As a young editor in the publishing industry, I witnessed the shift from electric typewriters to personal computers. (Yes, I’m THAT old.) I remember that many older employees complained bitterly when they had to use computers. They fought using them and viewed personal computers as complicated and a passing trend. Of course, they were wrong. Personal computers along with the Internet and electronic hardware and software have steadily revolutionized the publishing industry. I challenge you to find any writer who dares to submit a manuscript in longhand or typed on a typewriter. Today, editorial work, art and design, and book production are all rooted in competent computer skills. Publishing has clearly gone digital.
Leaders in the industry are offering an increasing number of e-books. For example, six months ago Thomas Nelson’s Booksneeze® program—free books for bloggers— offered an equal number of e-books and print books. Today, the e-book offerings far outnumber the hard copies. If you set up an account with Metric Junkie and compare Amazon.com sales of an e-book and a hardcover book of the same title, you might find that the e-book sells better. The selection of e-books continues to grow with the increasing sales of e-readers.
E-books cost significantly less to produce. Does this mean that publishers will buy more manuscripts from unpublished authors? It might, but whether you sell your manuscript could depend strongly on the power of your social media platform. Publishers look to a writer’s platform to see, in part, how well that writer is able to promote his or her book.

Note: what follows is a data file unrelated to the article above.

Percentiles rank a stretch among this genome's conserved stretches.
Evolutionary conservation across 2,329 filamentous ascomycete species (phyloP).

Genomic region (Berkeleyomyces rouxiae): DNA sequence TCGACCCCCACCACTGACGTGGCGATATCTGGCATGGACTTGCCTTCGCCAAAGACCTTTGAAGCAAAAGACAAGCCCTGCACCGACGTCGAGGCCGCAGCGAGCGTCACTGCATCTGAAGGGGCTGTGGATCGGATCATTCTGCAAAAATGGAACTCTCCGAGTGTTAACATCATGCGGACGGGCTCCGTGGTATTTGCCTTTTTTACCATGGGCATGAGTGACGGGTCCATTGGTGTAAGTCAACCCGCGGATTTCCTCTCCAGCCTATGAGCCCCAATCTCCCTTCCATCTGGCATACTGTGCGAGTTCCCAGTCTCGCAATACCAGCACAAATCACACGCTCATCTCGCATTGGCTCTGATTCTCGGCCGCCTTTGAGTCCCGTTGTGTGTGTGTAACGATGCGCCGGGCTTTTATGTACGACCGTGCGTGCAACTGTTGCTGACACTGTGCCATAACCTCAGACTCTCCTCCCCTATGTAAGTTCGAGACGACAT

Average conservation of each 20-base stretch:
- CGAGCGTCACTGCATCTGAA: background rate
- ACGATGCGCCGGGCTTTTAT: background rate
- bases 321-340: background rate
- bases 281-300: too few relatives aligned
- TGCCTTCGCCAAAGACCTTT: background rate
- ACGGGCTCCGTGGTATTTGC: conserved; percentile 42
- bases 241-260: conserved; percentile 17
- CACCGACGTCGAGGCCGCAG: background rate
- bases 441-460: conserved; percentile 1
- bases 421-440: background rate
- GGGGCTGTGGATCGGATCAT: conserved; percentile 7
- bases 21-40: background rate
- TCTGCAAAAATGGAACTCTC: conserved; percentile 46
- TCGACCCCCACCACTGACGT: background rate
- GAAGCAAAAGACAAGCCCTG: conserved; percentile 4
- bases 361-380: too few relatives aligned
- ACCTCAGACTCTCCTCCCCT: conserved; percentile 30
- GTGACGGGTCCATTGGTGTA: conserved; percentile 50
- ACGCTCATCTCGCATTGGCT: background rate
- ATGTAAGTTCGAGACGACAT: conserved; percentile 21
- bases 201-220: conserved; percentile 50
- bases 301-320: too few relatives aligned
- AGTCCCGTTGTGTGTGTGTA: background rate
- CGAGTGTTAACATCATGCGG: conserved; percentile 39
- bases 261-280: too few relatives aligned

See what Dr. Dennis Hensley, director of the professional writing program at Taylor University has to say:
Some writers argue that a social media platform takes too much time, energy, and commitment. However, I think that writers in my generation, those who remember typewriters, need to look at the ways in which younger readers and writers are using electronic media. Digital publishing is not going away and neither is digital communication.
Do you agree? What, if anything, are you doing to keep pace with writing in the Digital Age?
If you are interested in learning more about current publishing trends,